A core plank of the SaaS economic model is under extreme pressure


Share post:

elcome to the TechCrunch Exchange, a weekly startups-and-markets newsletter. It’s inspired by the daily TechCrunch+ column where it gets its name. Want it in your inbox every Saturday? Sign up here.

Anna is out this week, so I’m back in the saddle for today. Here’s about 1,000 words on something that I’ve been chewing on for a few weeks!  — Alex

Under pressure

Modern software companies grow in two key ways. They sell their products and services to new customers, and they sell more of the same to existing clients. The latter category is important as it helps with growth, and profitability.

It’s simple enough to understand: As SaaS companies sell their code on a subscription basis, they collect revenues over time. This means that sales costs are upfront and the revenue trails. The upside of having a subscription revenue stream over a one-time sale, even if the latter might be more convenient for cash flow purposes, is that it allows for strong revenue predictability. Everyone loves that.

However, spending to land new customers and collecting the sales value later means that SaaS companies can burn a lot of cash to build their customer base. Sounds tough, right? The magic of SaaS, however, is in the upsell. As most software products today charge on a recurring (subscription) or usage basis, they often see revenues from their existing customer base rise over time.

This is called net retention, net revenue retention (NRR) or net dollar retention (NDR). There’s not one perfect definition of this metric, so when you read an S-1 filing or similar from a software company, make sure to read how it defines net retention; otherwise you can wind up thinking that its business is better than it really is!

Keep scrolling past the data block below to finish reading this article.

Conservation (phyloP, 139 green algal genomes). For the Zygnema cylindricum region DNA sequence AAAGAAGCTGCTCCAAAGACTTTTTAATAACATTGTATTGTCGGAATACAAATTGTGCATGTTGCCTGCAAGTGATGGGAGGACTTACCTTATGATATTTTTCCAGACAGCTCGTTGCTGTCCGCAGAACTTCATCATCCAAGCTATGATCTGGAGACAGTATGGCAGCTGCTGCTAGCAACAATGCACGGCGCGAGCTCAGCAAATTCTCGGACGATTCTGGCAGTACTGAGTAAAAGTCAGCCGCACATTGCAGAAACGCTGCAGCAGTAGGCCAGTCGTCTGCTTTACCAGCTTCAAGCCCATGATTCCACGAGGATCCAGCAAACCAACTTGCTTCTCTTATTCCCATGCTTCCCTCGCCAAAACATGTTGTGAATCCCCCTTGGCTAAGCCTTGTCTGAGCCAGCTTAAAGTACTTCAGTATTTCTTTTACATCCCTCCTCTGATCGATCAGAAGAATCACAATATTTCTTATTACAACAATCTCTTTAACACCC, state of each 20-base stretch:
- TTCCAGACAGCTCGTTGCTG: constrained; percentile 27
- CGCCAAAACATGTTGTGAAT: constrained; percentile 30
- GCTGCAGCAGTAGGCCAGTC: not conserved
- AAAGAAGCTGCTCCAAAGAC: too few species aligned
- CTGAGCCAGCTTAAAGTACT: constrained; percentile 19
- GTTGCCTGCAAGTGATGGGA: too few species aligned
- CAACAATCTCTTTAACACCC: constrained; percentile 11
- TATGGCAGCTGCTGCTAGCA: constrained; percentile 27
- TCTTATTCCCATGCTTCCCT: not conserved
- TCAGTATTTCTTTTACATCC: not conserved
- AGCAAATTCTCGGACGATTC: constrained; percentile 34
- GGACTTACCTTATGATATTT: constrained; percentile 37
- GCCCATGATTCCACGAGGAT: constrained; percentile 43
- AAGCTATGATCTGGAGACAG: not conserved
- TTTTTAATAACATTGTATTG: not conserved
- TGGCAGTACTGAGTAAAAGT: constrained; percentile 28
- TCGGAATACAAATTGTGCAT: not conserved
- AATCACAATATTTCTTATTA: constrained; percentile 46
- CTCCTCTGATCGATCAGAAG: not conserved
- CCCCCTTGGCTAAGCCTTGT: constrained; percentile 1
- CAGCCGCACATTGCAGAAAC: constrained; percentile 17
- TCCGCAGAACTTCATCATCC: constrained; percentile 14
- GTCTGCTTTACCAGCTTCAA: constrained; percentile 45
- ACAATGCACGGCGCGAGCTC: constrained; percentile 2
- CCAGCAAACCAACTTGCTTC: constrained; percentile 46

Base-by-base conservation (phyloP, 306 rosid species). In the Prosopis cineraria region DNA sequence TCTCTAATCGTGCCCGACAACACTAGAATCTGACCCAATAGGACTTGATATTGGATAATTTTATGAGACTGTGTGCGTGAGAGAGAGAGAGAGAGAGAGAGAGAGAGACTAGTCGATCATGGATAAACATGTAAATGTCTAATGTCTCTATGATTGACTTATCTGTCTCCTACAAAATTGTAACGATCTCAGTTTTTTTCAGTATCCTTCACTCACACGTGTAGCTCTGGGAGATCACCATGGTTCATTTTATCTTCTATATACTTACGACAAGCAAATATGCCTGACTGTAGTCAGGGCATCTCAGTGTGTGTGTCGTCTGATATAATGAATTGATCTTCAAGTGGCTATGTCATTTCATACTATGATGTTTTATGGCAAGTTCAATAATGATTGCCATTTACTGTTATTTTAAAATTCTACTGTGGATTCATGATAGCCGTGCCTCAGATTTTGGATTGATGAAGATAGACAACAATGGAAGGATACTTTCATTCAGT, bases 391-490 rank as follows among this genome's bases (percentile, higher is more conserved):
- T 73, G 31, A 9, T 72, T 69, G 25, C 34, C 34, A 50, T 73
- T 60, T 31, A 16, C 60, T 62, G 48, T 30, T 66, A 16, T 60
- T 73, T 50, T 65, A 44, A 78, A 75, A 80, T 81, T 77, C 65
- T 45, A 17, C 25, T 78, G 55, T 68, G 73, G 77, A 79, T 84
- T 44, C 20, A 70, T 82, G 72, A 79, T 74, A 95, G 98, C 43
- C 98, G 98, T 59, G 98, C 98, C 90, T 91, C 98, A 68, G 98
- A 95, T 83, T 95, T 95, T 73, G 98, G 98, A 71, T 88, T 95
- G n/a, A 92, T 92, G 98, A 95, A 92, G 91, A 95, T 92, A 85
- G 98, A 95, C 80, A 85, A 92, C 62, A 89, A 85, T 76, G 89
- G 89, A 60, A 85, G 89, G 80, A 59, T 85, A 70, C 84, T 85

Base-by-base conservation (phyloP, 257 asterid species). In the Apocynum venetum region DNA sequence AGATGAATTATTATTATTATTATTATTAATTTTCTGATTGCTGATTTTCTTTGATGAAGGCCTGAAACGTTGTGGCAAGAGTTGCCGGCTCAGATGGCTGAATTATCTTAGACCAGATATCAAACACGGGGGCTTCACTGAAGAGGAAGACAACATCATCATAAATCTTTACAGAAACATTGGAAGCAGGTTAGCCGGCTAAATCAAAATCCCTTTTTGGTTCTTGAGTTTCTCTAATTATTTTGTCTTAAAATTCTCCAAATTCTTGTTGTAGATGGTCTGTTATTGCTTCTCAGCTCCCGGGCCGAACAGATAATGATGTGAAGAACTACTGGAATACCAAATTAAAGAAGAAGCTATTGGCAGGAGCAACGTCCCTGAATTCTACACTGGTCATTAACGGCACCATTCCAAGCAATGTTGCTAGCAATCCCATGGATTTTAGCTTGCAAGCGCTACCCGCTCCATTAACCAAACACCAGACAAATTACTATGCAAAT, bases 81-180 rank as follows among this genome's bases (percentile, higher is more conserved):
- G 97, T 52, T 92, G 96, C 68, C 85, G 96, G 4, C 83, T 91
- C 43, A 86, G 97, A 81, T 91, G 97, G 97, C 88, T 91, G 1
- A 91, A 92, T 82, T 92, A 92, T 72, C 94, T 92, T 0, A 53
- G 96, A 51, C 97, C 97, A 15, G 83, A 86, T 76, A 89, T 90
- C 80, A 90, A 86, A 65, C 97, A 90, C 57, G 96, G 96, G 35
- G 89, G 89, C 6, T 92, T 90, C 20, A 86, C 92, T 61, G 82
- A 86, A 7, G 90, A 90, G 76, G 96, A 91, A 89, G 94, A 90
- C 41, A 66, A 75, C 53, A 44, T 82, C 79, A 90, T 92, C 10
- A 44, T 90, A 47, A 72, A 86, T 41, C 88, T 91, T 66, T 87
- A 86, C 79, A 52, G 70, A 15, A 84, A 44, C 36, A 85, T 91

How does all that add up to profitability? Simple: Once a SaaS customer has paid back its acquisition costs (and related), its recurring revenues are largely a profit source. And, as customers tend to spend more over time, they also contribute to growth. It’s that combination of long-term profitability, growth and predictability that has made software revenues worth so much over time.

However, the net retention reality in the market is evolving in a manner that appears pretty tough for software companies, both large and small. NDR rates are slipping all over the software landscape, meaning that a lot of software companies are seeing their growth rates decline, not due to their inability to sell to new customers — or not merely that problem — but because their existing customers are not buying as much as they used to.

Source link

Lisa Holden
Lisa Holden
Lisa Holden is a news writer for LinkDaddy News. She writes health, sport, tech, and more. Some of her favorite topics include the latest trends in fitness and wellness, the best ways to use technology to improve your life, and the latest developments in medical research.

Recent posts

Related articles

How to raise a Series A in today’s market

If you’re an early-stage founder, the crazy days of 2021 are a distant memory. Money is tight,...

Why we’re seeing so many seed-stage deals in fintech

Welcome back to The Interchange, where we take a look at the hottest fintech news of the previous...

SBF’s trial starts soon, but how did he — and FTX — get here?

The highly anticipated criminal trial for Sam Bankman-Fried, former CEO of bankrupt crypto exchange FTX, begins Tuesday...

A tale of two research institutes

If you’re lucky, once a year you get to put together a panel built on pure kismet....

Tinder goes ultra-premium, Amazon invests in Anthropic and Apple explains its new AirPods

It’s that time of the week again, folks — time for Week in Review (WiR), TechCrunch’s newsletter...

How much can artists make from generative AI? Vendors won’t say

As tech companies begin to monetize generative AI, the creators on whose work it is trained are...

Venture capital is opening the gates for defense tech

Welcome to the TechCrunch Exchange, a weekly startups-and-markets newsletter. It’s inspired by the daily TechCrunch+ column where...

Humane’s ‘AI Pin’ debuts on the Paris runway

You’d better believe that Humane is going to milk the media hype cycle for all it’s worth....